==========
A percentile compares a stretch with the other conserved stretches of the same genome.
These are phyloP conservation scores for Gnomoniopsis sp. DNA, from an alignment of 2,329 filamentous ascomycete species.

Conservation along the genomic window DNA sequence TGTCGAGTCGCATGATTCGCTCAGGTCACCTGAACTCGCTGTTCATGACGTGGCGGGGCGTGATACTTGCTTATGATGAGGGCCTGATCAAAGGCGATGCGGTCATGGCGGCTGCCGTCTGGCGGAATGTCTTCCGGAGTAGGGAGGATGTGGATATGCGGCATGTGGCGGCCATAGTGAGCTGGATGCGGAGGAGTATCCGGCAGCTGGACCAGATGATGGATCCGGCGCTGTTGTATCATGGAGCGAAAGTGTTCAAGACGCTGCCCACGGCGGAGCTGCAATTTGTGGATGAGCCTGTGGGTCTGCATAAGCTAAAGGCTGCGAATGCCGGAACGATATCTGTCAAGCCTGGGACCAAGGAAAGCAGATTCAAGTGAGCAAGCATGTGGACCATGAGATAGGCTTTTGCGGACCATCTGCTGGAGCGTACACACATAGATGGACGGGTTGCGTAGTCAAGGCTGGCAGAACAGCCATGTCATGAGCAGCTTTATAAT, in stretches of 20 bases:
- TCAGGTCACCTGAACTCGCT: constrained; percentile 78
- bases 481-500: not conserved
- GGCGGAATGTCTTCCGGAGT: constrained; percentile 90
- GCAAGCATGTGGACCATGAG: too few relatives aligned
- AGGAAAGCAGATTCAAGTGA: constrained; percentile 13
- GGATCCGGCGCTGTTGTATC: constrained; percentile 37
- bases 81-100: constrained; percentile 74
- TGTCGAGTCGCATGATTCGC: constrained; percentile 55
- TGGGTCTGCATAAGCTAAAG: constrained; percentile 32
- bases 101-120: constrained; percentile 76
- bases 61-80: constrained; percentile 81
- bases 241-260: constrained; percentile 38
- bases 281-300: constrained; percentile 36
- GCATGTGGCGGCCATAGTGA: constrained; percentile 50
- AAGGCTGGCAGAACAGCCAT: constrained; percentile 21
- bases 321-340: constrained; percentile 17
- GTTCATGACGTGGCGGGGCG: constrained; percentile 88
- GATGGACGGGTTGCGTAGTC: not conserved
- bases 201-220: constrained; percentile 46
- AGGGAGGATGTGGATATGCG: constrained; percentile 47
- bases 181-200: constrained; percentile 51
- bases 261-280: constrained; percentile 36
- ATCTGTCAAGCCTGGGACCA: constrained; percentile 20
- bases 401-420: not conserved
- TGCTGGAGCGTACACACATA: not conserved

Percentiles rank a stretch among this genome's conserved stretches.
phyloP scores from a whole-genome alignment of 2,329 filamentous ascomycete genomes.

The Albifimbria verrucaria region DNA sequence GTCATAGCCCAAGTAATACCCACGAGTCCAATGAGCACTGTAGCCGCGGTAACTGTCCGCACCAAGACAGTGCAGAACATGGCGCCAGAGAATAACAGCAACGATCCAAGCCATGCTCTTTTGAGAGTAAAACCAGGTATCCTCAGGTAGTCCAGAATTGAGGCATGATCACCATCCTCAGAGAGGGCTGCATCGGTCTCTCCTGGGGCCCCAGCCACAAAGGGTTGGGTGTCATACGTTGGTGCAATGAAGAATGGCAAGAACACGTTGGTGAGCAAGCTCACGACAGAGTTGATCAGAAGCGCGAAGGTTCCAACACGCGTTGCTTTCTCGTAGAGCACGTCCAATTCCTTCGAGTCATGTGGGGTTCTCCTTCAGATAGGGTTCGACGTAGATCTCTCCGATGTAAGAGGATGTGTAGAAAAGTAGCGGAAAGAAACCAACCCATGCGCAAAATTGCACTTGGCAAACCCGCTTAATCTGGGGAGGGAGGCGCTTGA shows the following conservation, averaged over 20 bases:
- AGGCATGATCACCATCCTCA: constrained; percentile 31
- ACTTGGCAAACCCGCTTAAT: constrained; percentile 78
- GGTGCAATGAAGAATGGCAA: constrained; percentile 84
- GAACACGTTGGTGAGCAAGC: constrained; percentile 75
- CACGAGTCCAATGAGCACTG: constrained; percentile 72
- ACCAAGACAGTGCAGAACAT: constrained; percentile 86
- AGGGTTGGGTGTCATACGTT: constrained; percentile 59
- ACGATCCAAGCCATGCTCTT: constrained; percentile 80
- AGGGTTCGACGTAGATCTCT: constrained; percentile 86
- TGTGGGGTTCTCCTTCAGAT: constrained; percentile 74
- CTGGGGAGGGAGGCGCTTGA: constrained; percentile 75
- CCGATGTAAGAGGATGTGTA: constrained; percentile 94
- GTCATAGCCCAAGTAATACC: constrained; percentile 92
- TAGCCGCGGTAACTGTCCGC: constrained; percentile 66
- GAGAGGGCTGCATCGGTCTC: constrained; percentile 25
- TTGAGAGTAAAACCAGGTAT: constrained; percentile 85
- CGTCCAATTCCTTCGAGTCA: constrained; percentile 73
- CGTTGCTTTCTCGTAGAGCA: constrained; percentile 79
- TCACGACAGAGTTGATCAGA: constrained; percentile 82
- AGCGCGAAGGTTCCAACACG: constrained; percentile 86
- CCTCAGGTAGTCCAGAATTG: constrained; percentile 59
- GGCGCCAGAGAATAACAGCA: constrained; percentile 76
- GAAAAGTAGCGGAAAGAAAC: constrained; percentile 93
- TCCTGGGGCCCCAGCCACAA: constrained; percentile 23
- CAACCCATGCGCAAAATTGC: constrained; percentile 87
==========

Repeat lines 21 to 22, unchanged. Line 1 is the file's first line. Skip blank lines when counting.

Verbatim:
- GATGGACGGGTTGCGTAGTC: not conserved
- bases 201-220: constrained; percentile 46